Lina Khalifeh founded Jordan’s first self-defense studio for women. First and foremost, she teaches martial arts courses, but also offers discussion-enriched seminars to teach women to stand up for their rights with words and, when necessary, their fists.
By Mareike Enghusen, Amman
Batoul chuckles at the memory of when she landed a jab on that boy: “This is how I got him,” she says with a glint in her eyes. She bends her left arm and thrusts her elbow into the air. “I love this move. I have always wanted to try it out. I was so happy!”
Batoul Muhannad is 21 years old. She is petite with long black hair and has a light complexion. She doesn’t look like someone who would enjoy jabbing her elbow into a strange man’s face. It is likely that that boy thought the same. He had been stalking her for a whole week. Every day when she would walk her little sister to school in the morning, the boy would pass by the two girls on the corner and follow them the rest of the way to the school. One day, Batoul had just said goodbye to her sister when the boy decided to push his luck. With the backing of a few friends, all of which were around 16 or 17 years old, he came straight at Batoul until he was only centimeters away. “I didn’t know if he was going to grab me or push me, but I just automatically reacted and dealt him one,” laughs Batoul in amusement. “He immediately took off without looking back once.”
Batoul tells this story one morning in Amman, the capital of Jordan. She sits on the upper floor of a small coffee shop which offers a variety of lattes and cappuccinos resembling a typical Starbucks –– a rather odd assortment for Jordan. The country is known for drinking exclusively a traditional thick, dark, and sweet coffee. Then again, Batoul Muhannad is also a bit unusual in Jordan for a few reasons: from appearances, she doesn’t wear a headscarf like most women, and from beliefs, she is rebelling against the prevailing social norms of her country.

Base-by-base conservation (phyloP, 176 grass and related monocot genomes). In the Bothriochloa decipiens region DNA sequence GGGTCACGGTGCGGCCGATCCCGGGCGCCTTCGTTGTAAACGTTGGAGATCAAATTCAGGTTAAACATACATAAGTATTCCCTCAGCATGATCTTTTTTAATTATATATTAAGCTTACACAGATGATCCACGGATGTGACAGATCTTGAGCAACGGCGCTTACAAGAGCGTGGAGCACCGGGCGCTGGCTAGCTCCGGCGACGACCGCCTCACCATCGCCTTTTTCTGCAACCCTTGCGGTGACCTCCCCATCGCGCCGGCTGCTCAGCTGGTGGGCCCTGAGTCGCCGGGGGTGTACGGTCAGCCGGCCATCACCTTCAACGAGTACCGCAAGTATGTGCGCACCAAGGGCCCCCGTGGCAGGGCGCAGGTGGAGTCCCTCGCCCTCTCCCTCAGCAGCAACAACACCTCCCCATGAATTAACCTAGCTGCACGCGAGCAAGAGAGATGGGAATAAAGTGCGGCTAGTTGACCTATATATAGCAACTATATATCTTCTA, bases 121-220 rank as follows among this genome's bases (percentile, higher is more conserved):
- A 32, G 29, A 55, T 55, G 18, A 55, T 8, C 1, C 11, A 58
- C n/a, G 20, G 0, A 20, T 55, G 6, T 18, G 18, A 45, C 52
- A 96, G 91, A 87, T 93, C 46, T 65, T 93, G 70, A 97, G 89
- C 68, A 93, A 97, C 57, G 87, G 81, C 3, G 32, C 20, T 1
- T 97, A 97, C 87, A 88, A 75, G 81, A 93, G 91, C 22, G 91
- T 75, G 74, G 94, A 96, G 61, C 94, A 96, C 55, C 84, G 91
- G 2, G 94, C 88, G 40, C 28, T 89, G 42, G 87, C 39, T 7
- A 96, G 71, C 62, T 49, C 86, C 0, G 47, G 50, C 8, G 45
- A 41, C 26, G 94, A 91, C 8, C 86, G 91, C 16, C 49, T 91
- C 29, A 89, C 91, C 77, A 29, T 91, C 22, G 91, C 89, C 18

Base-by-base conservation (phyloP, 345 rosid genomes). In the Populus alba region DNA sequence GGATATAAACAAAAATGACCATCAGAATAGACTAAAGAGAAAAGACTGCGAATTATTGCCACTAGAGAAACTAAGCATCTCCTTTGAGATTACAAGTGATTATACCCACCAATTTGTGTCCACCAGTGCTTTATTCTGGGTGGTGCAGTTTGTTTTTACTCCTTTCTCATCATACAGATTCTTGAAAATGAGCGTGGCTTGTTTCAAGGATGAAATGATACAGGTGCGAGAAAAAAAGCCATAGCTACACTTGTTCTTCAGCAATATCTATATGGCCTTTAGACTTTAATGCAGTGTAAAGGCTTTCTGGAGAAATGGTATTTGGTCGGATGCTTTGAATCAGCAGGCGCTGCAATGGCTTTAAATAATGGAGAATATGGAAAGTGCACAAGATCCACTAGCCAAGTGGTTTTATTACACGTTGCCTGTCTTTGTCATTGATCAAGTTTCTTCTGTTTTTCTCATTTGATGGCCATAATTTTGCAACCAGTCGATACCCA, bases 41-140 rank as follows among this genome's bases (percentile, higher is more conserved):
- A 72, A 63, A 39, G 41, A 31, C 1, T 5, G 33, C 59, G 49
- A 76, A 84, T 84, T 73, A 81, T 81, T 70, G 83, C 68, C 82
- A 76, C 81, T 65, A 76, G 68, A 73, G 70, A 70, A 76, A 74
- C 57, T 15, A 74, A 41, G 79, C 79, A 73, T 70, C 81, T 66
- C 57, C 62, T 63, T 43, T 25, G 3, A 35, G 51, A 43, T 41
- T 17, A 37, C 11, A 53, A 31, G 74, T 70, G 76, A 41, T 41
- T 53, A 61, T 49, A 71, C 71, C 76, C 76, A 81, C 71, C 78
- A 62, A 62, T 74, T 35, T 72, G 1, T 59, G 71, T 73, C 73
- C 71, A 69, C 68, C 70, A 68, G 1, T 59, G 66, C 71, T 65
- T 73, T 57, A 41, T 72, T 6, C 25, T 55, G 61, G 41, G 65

The side job that changed her life
Batoul Muhannad wasn’t always like this. Just a few years earlier she didn’t feel safe being out in public and had difficulties making decisions. Overall, she was more of a timid girl. “I was one of those people who was too shy to call a taxi,” she remembers.
That all changed when she came across a job posting. She was 19 years old at the time, had just started her studies in an English major program and was looking for a part-time job. A sports gym had posted on Facebook that they were looking for a receptionist. She applied for the position and was hired.
This place was not what one would expect from a typical fitness studio. It was the first institution in the entire country to train women in self-defense and martial arts with a rather fitting name: “SheFighter”.
Batoul liked the idea of the studio, but didn’t see herself enrolling in a course. “I was a little lazy and content to just sit at the reception desk. But because I spent so much time there, I could watch the people. I saw women that would leave the studio completely different to when they walked in. Their posture changed and sometimes also their clothes. That fascinated me,” she says.